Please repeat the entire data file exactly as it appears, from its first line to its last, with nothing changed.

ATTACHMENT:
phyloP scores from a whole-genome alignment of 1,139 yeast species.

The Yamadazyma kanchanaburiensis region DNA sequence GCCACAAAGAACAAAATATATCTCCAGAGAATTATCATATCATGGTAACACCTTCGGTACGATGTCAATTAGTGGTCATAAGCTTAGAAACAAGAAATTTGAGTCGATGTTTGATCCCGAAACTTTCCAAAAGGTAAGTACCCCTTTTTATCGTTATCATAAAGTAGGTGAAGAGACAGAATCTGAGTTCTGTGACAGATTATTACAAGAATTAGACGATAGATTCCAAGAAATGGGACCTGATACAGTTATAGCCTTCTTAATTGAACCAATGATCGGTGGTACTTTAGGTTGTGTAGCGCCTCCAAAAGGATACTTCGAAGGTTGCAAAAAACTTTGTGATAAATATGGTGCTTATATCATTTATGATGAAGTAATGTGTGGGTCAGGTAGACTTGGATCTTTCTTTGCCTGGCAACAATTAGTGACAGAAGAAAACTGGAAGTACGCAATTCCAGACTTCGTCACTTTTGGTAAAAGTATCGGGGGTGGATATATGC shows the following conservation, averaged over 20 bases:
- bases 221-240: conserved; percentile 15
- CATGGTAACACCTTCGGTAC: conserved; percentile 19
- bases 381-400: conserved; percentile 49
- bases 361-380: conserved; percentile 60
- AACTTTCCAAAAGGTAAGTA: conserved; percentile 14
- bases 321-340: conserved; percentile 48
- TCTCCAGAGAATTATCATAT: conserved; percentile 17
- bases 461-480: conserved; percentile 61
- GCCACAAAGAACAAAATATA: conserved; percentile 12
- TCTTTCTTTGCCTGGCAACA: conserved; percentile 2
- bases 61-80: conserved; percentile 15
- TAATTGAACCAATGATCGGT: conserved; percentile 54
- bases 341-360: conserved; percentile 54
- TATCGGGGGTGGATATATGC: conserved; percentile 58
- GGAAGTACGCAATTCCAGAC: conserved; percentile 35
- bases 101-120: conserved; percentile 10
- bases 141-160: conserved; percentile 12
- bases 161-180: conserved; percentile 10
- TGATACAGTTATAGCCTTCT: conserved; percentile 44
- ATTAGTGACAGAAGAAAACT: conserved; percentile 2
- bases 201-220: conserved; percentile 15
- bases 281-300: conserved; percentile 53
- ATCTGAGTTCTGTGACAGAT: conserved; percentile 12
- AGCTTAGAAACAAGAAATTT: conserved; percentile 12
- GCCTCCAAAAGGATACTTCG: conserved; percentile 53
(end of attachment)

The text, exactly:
phyloP scores from a whole-genome alignment of 1,139 yeast species.

The Yamadazyma kanchanaburiensis region DNA sequence GCCACAAAGAACAAAATATATCTCCAGAGAATTATCATATCATGGTAACACCTTCGGTACGATGTCAATTAGTGGTCATAAGCTTAGAAACAAGAAATTTGAGTCGATGTTTGATCCCGAAACTTTCCAAAAGGTAAGTACCCCTTTTTATCGTTATCATAAAGTAGGTGAAGAGACAGAATCTGAGTTCTGTGACAGATTATTACAAGAATTAGACGATAGATTCCAAGAAATGGGACCTGATACAGTTATAGCCTTCTTAATTGAACCAATGATCGGTGGTACTTTAGGTTGTGTAGCGCCTCCAAAAGGATACTTCGAAGGTTGCAAAAAACTTTGTGATAAATATGGTGCTTATATCATTTATGATGAAGTAATGTGTGGGTCAGGTAGACTTGGATCTTTCTTTGCCTGGCAACAATTAGTGACAGAAGAAAACTGGAAGTACGCAATTCCAGACTTCGTCACTTTTGGTAAAAGTATCGGGGGTGGATATATGC shows the following conservation, averaged over 20 bases:
- bases 221-240: conserved; percentile 15
- CATGGTAACACCTTCGGTAC: conserved; percentile 19
- bases 381-400: conserved; percentile 49
- bases 361-380: conserved; percentile 60
- AACTTTCCAAAAGGTAAGTA: conserved; percentile 14
- bases 321-340: conserved; percentile 48
- TCTCCAGAGAATTATCATAT: conserved; percentile 17
- bases 461-480: conserved; percentile 61
- GCCACAAAGAACAAAATATA: conserved; percentile 12
- TCTTTCTTTGCCTGGCAACA: conserved; percentile 2
- bases 61-80: conserved; percentile 15
- TAATTGAACCAATGATCGGT: conserved; percentile 54
- bases 341-360: conserved; percentile 54
- TATCGGGGGTGGATATATGC: conserved; percentile 58
- GGAAGTACGCAATTCCAGAC: conserved; percentile 35
- bases 101-120: conserved; percentile 10
- bases 141-160: conserved; percentile 12
- bases 161-180: conserved; percentile 10
- TGATACAGTTATAGCCTTCT: conserved; percentile 44
- ATTAGTGACAGAAGAAAACT: conserved; percentile 2
- bases 201-220: conserved; percentile 15
- bases 281-300: conserved; percentile 53
- ATCTGAGTTCTGTGACAGAT: conserved; percentile 12
- AGCTTAGAAACAAGAAATTT: conserved; percentile 12
- GCCTCCAAAAGGATACTTCG: conserved; percentile 53